The King’s Man


If you’re a fan of the evolving Kingsman franchise, be warned: this film is far more serious than the previous two features - Kingsman: The Secret Service (2014) and Kingsman: The Golden Circle (2017.) Those satires were raunchier, more graphically violent and had an entirely different cast, with Colin Firth in the lead role.

The latest adventure could accurately be categorized as creative non-fiction. It is also an origin story, depicting the creation of the Kingsman organization in the early 1900s, and establishing the Kingsman tailor shop as the entryway to their oh-so-upscale and super-secret headquarters.

I love bookshelves with built in hidden doors. I want one.


Ralph Fiennes plays the Duke of Oxford, a reborn pacifist forced to confront a promise made to his dying wife when she was caught in crossfire during a military skirmish in 1902. The Duke’s son Conrad witnesses her death, is protected by the Duke’s manservant Shola (Djimon Hounsou) and then sheltered by the Duke as World War I is about to break out. Conrad has other ideas. Ever supportive Polly, the Duke’s housekeeper (Gemma Arterton) serves as surrogate wife, potential love interest, and eventual founding member of the Kingsman.

Therein lie two powerful subplots in The King’s Man. Woven into actual events, populated by characters out of history books, the assassination of Archduke Franz Ferdinand in 1914 ignites a global conflict, cascading through events and personalities of the era. We soon meet Grigori Rasputin, the Svengali-like monk and manipulator of the Russian Romanov family. He is portrayed with wonderful creepiness by Rhys Ifans. Even Dutch exotic dancer Mata Hari (Valerie Pachner) has a blackmail role in the eventual decision by President Woodrow Wilson to enter the war.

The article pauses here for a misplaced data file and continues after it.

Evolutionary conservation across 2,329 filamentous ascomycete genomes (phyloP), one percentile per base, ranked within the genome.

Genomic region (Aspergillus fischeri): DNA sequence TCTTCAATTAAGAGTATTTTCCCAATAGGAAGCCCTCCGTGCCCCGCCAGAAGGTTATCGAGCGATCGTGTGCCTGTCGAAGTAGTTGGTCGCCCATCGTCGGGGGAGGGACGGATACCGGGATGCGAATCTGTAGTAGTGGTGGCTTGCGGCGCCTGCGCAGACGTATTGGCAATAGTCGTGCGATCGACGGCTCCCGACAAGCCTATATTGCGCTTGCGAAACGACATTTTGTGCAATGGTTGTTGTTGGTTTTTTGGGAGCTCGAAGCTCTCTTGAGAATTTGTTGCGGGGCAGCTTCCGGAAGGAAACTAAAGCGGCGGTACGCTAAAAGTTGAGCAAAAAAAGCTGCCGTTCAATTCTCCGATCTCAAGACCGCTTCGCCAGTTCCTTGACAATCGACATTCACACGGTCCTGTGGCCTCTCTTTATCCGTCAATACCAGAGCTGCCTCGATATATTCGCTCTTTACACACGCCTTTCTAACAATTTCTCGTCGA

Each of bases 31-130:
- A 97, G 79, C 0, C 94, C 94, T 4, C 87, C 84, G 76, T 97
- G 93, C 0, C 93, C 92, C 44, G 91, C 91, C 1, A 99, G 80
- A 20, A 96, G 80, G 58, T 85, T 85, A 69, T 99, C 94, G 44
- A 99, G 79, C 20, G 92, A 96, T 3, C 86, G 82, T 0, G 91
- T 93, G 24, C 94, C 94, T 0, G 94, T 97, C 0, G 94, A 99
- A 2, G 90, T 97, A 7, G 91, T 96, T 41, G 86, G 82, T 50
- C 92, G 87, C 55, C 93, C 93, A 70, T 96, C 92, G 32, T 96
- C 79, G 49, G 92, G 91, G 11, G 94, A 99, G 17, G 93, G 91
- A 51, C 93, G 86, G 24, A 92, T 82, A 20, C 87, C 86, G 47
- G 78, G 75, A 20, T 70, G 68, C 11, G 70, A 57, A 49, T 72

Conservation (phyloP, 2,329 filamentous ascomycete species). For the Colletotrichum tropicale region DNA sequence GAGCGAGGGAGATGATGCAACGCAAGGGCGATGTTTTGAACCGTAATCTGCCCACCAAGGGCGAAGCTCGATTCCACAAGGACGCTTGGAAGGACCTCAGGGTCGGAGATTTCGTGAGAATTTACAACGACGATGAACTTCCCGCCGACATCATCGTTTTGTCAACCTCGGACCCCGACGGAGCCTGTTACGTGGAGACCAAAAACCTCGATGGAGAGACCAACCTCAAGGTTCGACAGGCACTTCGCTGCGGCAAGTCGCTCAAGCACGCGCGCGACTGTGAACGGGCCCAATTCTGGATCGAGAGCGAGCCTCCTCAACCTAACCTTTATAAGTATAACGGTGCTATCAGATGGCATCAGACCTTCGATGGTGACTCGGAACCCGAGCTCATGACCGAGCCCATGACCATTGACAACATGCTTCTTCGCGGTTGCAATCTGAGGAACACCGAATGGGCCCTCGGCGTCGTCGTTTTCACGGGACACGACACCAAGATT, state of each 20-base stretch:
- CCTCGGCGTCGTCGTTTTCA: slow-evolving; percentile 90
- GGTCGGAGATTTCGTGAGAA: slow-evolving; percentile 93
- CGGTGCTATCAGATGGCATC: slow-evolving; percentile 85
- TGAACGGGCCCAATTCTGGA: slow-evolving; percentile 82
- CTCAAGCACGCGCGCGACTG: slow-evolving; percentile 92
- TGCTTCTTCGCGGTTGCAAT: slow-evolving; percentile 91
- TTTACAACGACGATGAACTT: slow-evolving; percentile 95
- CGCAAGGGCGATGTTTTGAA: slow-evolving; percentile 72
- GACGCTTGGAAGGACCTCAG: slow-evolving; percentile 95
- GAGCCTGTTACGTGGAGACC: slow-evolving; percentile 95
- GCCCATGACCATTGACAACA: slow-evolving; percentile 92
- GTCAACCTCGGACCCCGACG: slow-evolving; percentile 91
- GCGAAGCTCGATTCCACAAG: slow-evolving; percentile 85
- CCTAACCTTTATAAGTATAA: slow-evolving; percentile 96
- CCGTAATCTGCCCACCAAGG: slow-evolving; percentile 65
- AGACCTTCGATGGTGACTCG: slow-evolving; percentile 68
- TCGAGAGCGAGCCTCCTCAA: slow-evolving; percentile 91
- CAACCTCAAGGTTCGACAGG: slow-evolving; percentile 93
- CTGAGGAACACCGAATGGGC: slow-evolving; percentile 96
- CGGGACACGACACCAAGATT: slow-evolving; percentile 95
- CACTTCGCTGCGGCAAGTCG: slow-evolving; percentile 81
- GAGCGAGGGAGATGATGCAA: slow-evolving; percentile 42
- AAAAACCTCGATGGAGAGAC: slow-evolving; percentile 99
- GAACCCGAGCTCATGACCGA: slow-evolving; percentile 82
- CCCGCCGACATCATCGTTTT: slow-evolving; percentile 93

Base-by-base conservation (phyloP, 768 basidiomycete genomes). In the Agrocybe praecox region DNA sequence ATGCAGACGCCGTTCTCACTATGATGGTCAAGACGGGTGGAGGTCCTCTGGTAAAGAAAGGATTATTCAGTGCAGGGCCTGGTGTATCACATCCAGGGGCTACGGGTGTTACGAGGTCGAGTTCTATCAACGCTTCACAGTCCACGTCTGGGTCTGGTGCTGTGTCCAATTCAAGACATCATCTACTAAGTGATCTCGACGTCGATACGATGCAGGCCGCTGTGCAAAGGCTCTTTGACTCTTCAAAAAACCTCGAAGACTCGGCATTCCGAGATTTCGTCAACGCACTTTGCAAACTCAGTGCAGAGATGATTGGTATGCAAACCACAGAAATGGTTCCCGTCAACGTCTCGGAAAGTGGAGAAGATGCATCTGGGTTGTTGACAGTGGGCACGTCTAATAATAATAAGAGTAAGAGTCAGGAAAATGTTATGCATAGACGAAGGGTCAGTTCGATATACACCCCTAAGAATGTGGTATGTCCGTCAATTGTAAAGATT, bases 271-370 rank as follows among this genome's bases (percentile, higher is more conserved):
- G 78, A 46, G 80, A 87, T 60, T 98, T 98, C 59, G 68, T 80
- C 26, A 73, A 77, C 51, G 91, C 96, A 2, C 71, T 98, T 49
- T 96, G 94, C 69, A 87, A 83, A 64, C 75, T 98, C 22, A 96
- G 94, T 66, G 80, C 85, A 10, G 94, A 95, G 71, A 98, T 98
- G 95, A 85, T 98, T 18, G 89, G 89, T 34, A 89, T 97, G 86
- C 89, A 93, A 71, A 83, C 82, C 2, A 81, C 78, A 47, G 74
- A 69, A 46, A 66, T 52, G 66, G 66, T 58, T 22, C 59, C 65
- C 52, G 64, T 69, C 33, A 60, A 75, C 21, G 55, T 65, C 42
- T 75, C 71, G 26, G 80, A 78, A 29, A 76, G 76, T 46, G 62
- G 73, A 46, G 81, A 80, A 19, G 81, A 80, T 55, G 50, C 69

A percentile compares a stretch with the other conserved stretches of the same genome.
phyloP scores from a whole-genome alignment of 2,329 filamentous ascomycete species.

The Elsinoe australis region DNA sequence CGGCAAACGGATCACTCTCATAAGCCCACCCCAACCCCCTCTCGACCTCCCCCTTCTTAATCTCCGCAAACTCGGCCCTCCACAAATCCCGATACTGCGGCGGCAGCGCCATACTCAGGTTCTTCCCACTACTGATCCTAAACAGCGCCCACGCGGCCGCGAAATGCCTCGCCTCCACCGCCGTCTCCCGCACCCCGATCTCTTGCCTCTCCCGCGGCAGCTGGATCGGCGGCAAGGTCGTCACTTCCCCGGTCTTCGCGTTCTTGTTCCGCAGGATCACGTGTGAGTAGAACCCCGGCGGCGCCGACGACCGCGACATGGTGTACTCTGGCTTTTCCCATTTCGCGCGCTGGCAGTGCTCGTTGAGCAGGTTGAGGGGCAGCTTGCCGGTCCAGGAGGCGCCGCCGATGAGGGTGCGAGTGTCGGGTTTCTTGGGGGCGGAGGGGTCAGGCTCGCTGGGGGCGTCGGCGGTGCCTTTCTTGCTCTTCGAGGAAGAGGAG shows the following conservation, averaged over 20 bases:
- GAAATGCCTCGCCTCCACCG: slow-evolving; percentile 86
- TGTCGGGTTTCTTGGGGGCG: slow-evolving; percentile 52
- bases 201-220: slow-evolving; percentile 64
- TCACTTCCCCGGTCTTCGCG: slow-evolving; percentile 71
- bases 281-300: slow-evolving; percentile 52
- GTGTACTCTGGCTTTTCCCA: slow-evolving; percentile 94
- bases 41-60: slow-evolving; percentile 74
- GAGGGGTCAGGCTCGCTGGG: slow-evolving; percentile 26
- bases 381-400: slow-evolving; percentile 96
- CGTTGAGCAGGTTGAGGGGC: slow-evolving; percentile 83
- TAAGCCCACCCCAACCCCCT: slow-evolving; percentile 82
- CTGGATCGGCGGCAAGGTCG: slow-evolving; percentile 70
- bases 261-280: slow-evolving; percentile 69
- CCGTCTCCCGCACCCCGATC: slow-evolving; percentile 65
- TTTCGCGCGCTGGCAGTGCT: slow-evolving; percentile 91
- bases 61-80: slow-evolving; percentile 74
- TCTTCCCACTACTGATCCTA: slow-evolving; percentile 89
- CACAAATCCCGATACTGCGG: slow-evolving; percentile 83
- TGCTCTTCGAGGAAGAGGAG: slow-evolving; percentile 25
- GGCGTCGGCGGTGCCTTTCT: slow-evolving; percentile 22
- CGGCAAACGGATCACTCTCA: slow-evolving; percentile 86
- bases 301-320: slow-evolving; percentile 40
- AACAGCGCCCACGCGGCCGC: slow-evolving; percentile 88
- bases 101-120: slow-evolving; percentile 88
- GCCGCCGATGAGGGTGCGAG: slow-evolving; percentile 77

This is one of those films that has you saying, “That was good!” upon leaving the theater. There was plenty of intrigue, was well-acted and had heart-stopping stunts and action sequences. So many films have been made depicting the real-life events and people threaded through this fictional script, we feel familiar with many of them, and yearn to crack open a history book to learn more.
 
Director Matthew Vaughn is already planning Kingsman 3 and a possible sequel to The King’s Man prequel. We’re wondering where he’ll take the King’s Men (and women), all code named after King Arthur and the Knights of the Round Table. Very fun stuff, and with this film, somewhat educational.
 

 

The King’s Man (2021) runs 2 hours 11 minutes and is rated R.

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